Tips to Improve Local SEO For Small Businesses

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Local search has become increasingly important with the rise of mobile usage, allowing us to find businesses, services, and facilities, no matter where we are. 

Think about the last time you searched for something along the lines of: “sushi restaurants near me”. Regardless of the neighborhood you were in, if your location settings were enabled, Google would have provided you with a ranked list of local sushi restaurants at the time of your search. 

These types of searches with keywords such as “near me” or “close by” have exploded recently, growing more than 900% since 2018. This trend doesn’t look like it’s going away any time soon.  In fact, currently, 46% of all Google Searches are in search of local information. 

So how can small businesses maximize search engine optimization (SEO) and get their business in front of relevant searchers? 

First let’s differentiate between Search Engine Optimization and Local Search Engine Optimization. While Search Engine Optimization (SEO) is a strategy that helps businesses increase their visibility on Google, local search engine optimization is essential for businesses with a brick-and-mortar location or for businesses that serve a specific geographic area. Google has separate algorithms for search results and for local searches, so the better a company’s overall SEO is, the more likely they are to appear in both search results and direct more traffic to their business. 

To improve local SEO, it’s crucial to first understand how Google Indexes the web. Google uses small programs known as spiders to crawl web pages and links within each page. These spiders crawl at a rapid rate to continuously update new information. The information is stored in Google’s Index so that Google can instantaneously retrieve relevant results whenever a search query is conducted. In a nutshell, SEO tactics not only make it easier for the search engine bots to crawl and index your site but also help rank your site above others. The following factors directly impact local SEO and can be optimized to improve visibility for local searchers.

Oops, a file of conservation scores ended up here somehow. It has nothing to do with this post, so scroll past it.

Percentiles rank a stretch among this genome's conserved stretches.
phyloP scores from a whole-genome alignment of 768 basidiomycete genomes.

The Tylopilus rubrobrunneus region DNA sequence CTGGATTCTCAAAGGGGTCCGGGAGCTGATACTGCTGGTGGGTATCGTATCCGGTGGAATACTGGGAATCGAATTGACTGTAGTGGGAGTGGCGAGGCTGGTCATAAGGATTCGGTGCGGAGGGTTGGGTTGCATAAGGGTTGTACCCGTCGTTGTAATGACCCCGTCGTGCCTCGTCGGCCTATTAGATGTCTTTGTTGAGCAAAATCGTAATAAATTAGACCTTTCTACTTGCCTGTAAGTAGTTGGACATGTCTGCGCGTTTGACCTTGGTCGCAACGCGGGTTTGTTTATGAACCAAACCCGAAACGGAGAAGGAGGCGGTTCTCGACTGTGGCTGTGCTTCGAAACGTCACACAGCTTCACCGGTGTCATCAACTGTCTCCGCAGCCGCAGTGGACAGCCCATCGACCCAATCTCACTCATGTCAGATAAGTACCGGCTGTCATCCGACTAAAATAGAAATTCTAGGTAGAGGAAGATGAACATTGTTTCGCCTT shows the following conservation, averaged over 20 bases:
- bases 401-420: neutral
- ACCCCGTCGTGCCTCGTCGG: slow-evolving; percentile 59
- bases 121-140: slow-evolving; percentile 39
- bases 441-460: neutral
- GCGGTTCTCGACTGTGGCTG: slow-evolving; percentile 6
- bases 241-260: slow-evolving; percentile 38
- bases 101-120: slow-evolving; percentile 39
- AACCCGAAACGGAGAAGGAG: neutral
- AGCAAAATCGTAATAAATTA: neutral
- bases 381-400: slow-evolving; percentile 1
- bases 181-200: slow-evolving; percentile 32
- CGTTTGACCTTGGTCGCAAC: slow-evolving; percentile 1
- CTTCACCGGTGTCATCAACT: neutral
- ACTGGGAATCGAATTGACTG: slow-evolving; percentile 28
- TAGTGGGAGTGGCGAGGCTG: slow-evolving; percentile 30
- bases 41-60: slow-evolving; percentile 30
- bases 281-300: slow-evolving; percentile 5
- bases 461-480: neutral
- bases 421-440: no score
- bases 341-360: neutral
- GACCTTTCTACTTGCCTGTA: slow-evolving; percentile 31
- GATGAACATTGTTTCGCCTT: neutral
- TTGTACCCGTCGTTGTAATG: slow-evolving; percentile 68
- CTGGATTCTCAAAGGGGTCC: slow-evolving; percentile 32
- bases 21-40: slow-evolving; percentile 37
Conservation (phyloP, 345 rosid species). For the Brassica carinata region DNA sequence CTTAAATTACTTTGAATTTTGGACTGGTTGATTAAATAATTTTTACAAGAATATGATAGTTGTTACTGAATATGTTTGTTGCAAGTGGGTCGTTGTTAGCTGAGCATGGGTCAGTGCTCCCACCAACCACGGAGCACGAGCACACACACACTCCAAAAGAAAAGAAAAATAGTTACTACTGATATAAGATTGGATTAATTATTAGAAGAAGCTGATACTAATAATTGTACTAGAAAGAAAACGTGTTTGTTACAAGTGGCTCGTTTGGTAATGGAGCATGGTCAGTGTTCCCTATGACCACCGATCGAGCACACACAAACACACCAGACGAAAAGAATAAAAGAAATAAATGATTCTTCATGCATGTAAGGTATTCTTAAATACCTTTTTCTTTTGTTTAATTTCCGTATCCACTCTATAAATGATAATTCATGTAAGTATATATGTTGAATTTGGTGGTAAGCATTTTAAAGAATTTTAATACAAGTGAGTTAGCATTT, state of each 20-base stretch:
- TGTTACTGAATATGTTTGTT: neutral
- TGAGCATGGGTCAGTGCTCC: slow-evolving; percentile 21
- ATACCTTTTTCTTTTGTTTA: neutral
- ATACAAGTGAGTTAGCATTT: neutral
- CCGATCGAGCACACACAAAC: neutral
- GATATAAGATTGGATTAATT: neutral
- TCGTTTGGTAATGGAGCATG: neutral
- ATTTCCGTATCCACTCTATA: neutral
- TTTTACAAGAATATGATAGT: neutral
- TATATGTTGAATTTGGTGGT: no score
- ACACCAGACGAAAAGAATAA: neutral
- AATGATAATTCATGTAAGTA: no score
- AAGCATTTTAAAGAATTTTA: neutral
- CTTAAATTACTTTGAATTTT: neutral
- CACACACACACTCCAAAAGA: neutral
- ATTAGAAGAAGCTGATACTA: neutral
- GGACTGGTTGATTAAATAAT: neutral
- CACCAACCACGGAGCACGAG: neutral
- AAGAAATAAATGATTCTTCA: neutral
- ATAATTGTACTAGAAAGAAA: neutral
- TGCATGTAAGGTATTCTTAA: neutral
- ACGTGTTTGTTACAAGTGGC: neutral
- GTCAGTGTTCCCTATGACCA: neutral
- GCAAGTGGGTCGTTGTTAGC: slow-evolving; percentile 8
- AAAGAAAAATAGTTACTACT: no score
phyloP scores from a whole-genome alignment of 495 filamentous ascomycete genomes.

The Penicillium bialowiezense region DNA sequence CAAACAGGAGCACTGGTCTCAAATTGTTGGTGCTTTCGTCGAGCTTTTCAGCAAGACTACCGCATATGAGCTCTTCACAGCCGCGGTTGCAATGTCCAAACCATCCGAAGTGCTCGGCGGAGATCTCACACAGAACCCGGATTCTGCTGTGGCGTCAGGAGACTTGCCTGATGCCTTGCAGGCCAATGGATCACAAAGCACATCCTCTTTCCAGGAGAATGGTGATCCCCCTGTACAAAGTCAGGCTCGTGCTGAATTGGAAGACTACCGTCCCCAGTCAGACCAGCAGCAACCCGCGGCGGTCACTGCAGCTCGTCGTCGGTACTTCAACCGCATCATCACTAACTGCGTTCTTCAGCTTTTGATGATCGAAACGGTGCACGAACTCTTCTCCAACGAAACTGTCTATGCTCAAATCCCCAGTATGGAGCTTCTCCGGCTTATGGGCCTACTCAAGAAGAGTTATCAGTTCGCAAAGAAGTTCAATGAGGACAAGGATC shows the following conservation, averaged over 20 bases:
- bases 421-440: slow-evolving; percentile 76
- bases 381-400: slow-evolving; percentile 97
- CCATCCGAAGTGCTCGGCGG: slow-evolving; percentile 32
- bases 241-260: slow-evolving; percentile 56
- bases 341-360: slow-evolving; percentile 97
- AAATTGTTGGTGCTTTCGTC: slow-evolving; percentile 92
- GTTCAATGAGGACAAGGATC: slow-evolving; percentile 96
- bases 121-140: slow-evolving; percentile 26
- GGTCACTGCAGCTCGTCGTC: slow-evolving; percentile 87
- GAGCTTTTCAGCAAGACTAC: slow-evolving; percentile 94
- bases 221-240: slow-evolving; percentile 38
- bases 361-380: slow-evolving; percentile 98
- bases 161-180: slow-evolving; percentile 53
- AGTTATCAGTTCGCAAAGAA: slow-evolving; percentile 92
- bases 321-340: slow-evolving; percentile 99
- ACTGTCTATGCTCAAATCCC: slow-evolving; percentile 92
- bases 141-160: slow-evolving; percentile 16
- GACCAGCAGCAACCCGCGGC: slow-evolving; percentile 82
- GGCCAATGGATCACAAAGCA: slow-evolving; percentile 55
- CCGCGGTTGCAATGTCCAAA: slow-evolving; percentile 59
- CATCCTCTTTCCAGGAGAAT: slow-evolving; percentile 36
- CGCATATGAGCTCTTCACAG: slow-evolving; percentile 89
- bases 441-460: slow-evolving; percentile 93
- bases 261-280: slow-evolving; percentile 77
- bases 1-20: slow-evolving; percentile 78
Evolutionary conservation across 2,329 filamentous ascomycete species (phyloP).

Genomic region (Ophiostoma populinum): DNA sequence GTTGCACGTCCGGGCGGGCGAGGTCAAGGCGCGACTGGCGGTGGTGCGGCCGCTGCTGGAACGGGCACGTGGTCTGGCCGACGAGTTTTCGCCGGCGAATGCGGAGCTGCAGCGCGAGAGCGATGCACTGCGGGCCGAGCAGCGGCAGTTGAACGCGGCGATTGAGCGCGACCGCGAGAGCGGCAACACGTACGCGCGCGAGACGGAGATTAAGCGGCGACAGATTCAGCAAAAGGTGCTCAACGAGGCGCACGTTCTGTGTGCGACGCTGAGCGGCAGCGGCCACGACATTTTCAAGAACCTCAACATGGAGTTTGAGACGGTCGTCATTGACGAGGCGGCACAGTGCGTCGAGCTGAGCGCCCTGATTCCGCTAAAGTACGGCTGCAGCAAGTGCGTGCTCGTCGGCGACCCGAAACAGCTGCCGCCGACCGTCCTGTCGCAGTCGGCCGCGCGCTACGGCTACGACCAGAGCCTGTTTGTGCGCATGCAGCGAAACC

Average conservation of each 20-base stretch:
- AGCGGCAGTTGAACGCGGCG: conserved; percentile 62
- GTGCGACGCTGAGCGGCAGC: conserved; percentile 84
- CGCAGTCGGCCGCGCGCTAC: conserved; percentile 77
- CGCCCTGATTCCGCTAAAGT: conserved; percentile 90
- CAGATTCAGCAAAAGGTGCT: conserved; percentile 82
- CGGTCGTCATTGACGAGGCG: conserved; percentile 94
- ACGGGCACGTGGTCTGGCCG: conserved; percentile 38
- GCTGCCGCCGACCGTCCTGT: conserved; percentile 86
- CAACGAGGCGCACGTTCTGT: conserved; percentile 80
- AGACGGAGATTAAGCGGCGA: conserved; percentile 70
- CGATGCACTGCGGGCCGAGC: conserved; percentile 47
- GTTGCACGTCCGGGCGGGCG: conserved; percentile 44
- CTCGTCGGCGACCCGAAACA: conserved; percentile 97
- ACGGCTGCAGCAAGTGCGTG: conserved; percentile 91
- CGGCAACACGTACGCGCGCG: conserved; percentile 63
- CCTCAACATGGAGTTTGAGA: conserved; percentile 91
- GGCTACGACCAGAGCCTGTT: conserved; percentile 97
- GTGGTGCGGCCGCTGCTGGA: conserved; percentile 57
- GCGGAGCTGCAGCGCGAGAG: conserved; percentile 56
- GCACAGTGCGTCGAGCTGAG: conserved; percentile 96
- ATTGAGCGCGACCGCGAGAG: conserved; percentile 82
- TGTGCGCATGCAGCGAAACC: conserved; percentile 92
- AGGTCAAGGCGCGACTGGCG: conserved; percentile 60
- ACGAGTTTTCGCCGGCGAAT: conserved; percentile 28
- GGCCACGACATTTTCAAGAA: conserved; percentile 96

1. Google My Business Profile

Creating and optimizing a Google My Business listing is imperative for SEO. The more information you include in this profile, the better it is for your search ranking. Be sure to verify your business address and ensure all of the information is accurate and updated regularly. This includes store hours, holiday hours, photos, and the map marker for your business on Google. The owner of the Google My Business listing can correct inaccurate information. 

  1. Name, Address, and Phone Number (NAP)

Don’t just include the NAP within an image, as it won’t get crawled. Your NAP needs to be HTML text on your site which will help Google display your business better for location-based search results. 

  1. Reviews

Since Google considers review sentiment when boosting visibility, it’s a good idea to respond to reviews and if applicable, specify the location. For example, a response could be something along the lines of this: “Thank you for visiting our Toronto location, we are so happy you had a great experience”.

  1. Local Location Pages

For small businesses with more than one location, create dedicated landing pages for each location. Include unique and specific information for each page to maintain the overall site quality of your website. Having duplicate pages with the practically the exact same copy can hurt your ranking.

  1. URLs

The URL should reflect the content on that webpage. It’s also best to include relevant geographic keywords to increase visibility for local searches. For example, if a store is located in Toronto, the URL could include the root domain followed by “/toronto…” 

  1. Title Tags

The title tags should accurately convey the topic on each page and include relevant and geographic keywords. Ensure each page has a unique title tag and aim for 50-60 characters in these tags.

  1. Alt text 

Alt text is very important because crawlers read the alt text to gain a better understanding of the image and its context. Alt text should include relevant keywords and describe the image in as little words possible. 

  1. Mobile Optimization

Since nearly 60% of all searches are conducted on a mobile device, mobile optimization should not be overlooked. Ensure your website is optimized for mobile users. Moz offers an in-depth tutorial on how to improve mobile site optimization. 

  1. Sitemaps

HTML Sitemaps link all key pages on a website and are usually found at the footer of a website. Whereas XML sitemaps are designed for spiders to crawl. WordPress has plugins that create XML sitemaps, but if your site isn’t on WordPress, there are free tools like to help create your own XML sitemaps. The XML sitemap should be submitted to Google so it can index those pages. 

  1. Content

Create content on relevant keywords for your business without keyword stuffing. Additionally, writing about relevant local news in your industry is more likely to attract a local audience than a more general topic would. 

  1. Backlinks and Internal Linking

Google uses backlinks to measure authority, so the volume and the quality of backlinks help a site appear more credible and ultimately boost visibility on the search engine results page (SERP). Alternatively, if backlinking is not a practical goal for your small business, focus on linking your content internally. Internal links take visitors to other pages on your website and these links can help you rank higher in search results. 

Jackie Marson | Staff Writer

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